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Actor and activist George Takei gives a message of hope and resilience at Rollins College’s Warden Arena

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After Election Night, I'd fully planned to spend this past week in a media-free bunker and avoid any mention of the unreal reality show unspooling in Washington. If you'd told me at the time that I'd instead end Inauguration Eve imbued with if not hope at least resilience, I would've called you crazy. And if you'd told me that the source of my inspiration would be a meme-spreading Facebook celebrity and friend of Howard Stern, I would have backed away slowly and called the cops. But while some say celebrities should stay silent on serious social issues, the Winter Park Institute's Jan. 19 lecture by actor and activist George Takei turned out to provide exactly the historical context many of us craved to hear.

Takei's appearance at Rollins College's Alfond Sports Complex naturally touched on his career as Star Trek's original Lt. Hikaru Sulu, with warm remembrances of departed colleagues James "Scotty" Doohan ("a really down-to-earth, easy to like guy ... he became my favorite drinking buddy") and creator Gene Roddenberry, who was "a trailblazer" who "wanted to use science fiction as a metaphor for the real issues of our time." Takei said Roddenberry began the "table read" for Trek's first episode by explaining, "Starship Enterprise is a metaphor for Starship Earth, with people of all races and cultures coming together and working in concert."

That utopian appeal for equality, represented by the Roddenberry acronym "IDIC" (Infinite Diversity in Infinite Combination), was not only the underpinning of Star Trek's long-term success, but Takei's deeply personal interest since the age of 5. In 1942, Takei and his family were among the 120,000 innocent Japanese-American citizens dragged from their homes at gunpoint and sent to "desolate, hellish" locations across the country where they were "imprisoned behind barbed wire" in internment camps. "Children are amazingly adaptable," said Takei, recalling how he thought the sentry's spotlights were there to aid his nighttime outhouse visits. "What would be grotesquely abnormal became my normality behind those barbed wire fences."

Once released, Takei's impoverished family returned to Los Angeles, where they could only find housing on Skid Row. Takei's parents lived the American Dream, working their way up from dry cleaners to real estate investors, but as an "arrogant, idealistic teenager" he couldn't reconcile the "noble ideals of American Democracy" with his childhood internment, which was absent from the history books. Takei's father responded by forcing him to become politically active. "He used to tell people that 'we' volunteered for the [Adlai] Stevenson campaign, but actually he volunteered me."

That was the first of several losing candidates Takei backed, but as his father said, "in a democracy, you never give up, you keep on keeping on." Takei helped L.A.'s first African-American mayor win, and was involved in the civil rights movement, even performing at a rally with Martin Luther King: "I shook his hand, and for three days this hand wasn't washed." He also worked with Donald Sutherland and Jane Fonda to protest the Vietnam War, and testified to Congress about the Japanese internment before President Reagan's long-awaited official apology and "token" redress.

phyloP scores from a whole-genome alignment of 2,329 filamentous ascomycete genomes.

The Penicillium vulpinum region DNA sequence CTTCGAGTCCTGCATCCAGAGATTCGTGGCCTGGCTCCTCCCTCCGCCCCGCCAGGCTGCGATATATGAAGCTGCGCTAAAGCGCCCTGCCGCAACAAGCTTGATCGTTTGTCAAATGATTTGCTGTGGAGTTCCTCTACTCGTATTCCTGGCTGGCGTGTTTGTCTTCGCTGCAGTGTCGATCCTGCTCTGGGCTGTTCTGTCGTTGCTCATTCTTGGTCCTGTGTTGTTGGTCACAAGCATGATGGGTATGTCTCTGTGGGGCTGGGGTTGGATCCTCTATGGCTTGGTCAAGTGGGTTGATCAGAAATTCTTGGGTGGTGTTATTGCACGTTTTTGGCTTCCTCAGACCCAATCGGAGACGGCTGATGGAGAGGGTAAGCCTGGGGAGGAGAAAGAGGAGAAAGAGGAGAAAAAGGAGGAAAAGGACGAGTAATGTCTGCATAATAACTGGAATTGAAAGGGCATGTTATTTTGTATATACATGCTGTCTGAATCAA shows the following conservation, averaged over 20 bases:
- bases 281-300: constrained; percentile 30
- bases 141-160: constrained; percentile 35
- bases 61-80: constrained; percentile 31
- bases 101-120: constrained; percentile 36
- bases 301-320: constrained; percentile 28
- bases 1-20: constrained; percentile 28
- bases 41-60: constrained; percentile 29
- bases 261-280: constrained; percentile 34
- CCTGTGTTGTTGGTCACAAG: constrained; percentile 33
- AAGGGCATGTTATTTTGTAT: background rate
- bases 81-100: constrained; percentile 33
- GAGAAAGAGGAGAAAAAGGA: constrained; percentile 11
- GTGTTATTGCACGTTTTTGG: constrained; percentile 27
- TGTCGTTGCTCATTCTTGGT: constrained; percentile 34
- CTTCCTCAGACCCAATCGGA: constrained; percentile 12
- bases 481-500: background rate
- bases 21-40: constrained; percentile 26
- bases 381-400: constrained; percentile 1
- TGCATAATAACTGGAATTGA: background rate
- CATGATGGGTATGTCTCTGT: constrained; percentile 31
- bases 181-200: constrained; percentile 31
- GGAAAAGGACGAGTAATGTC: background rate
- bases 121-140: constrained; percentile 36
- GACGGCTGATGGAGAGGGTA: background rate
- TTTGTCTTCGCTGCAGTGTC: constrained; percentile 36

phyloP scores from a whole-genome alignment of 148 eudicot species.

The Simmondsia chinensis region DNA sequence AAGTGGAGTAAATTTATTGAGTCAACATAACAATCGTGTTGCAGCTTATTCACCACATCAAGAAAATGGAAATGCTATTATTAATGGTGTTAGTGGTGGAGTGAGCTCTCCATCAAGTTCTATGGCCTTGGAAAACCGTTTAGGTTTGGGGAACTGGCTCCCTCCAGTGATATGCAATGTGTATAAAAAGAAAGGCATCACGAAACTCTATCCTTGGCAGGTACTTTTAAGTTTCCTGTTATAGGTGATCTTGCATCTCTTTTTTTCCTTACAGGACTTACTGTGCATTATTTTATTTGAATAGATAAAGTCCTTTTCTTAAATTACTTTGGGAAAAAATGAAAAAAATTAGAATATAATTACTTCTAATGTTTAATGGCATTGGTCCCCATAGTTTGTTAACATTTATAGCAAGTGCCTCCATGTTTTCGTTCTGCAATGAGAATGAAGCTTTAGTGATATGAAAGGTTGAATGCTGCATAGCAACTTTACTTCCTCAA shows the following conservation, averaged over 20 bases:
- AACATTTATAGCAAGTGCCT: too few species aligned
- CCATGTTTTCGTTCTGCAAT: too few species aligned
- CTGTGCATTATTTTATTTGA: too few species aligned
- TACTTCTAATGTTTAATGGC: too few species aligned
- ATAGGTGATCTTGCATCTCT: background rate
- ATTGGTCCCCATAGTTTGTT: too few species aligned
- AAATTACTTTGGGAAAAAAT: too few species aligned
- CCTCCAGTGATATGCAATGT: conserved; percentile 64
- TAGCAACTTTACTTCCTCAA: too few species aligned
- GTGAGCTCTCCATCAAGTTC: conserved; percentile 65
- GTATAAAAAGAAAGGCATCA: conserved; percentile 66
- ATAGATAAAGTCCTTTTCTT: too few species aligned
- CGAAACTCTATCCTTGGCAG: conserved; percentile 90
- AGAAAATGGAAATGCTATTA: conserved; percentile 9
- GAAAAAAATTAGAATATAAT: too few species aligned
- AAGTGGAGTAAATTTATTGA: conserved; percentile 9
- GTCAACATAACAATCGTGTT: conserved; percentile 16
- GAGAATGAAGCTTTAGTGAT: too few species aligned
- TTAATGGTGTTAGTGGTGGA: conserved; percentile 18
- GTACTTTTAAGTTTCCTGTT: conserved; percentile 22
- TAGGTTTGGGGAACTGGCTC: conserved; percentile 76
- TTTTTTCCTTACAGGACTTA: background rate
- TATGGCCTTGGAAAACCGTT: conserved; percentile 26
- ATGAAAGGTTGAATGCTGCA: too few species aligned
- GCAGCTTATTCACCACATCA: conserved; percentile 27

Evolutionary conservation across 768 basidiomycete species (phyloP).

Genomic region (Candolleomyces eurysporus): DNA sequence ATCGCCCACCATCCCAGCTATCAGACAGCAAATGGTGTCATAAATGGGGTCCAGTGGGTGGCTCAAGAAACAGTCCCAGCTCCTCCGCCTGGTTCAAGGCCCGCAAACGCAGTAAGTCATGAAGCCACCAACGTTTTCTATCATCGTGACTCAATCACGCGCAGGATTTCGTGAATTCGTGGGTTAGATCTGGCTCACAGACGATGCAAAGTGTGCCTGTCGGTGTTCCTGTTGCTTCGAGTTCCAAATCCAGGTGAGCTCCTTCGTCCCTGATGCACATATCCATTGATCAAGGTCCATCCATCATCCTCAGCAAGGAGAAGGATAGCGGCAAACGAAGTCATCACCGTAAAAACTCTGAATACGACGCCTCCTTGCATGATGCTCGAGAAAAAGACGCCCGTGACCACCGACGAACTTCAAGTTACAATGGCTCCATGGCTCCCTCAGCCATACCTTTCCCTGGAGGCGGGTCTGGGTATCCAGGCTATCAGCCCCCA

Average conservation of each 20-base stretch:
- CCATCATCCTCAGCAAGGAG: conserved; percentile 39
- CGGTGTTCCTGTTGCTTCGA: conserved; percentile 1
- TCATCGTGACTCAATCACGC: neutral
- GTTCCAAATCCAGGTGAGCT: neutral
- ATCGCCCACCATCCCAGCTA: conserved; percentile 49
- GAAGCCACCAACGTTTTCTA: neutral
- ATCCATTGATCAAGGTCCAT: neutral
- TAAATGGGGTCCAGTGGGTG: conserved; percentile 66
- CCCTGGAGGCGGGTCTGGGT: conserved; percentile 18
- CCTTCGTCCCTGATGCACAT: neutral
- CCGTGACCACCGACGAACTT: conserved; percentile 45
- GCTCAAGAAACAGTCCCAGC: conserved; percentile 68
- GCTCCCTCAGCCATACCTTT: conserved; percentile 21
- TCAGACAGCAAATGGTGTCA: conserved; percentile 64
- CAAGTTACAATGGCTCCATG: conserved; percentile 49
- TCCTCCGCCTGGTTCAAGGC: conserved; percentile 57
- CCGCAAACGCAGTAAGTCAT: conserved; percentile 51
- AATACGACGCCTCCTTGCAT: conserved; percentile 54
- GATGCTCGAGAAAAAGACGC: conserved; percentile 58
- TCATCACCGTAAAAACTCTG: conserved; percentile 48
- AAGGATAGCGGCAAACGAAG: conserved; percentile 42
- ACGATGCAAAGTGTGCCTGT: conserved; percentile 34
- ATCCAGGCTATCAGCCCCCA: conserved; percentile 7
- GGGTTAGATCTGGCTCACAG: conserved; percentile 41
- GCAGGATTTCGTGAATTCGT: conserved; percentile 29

But for all his public activism, Takei admits he remained private "on the one issue that was closest to me, that was organic to me." He became aware of his homosexuality at around 10 years old, which left him feeling "isolated, as popular as I may have been, and alone" in school. After discovering gay bars, Takei was able to "let my guard down, to relax, and to enjoy camaraderie and friendship," but the threat of career-ruining exposure kept him closeted, "living a double life" filled with "needle-prick anxiety ... a tense, torturous feeling with which I lived all the time." In a question-and-answer session conducted by 90.7 WMFE's space reporter Brendan Byrne, Takei expressed solidarity with the Pulse nightclub victims, calling the attack "an assault on one part of the First Amendment: freedom of assembly," and advocating communal action to "deal with the wanton misunderstanding of the Second Amendment."

Despite watching the Stonewall riots and the growth of gay civil rights, Takei stayed silent until 2005, when then-Gov. Arnold Schwarzenegger vetoed California's marriage equality bill. "I thought, I've had a good enough career," Takei recalled. "Maybe it's time that I spoke up. I spoke to the press for the first time as a gay man and I blasted Arnold Schwarzenegger's veto." Since then, he's come out "vociferously, loudly, and with amplification" with Brad, his now-husband and partner of nearly 30 years, and lobbied legislators for marriage equality.

It may not seem like it at present, but Takei insists that "we have made amazing progress towards the core ideal of democracy: equality." If a man who has seen America's darkest horrors up close can still say, "I'm an optimist; sometimes I get tired, but I don't get disappointed because I know that there is a solution that can be arrived at by all of us working together," then what excuse do the rest of us have for not boldly going where no one has gone, no matter who is sitting in the Oval Office?

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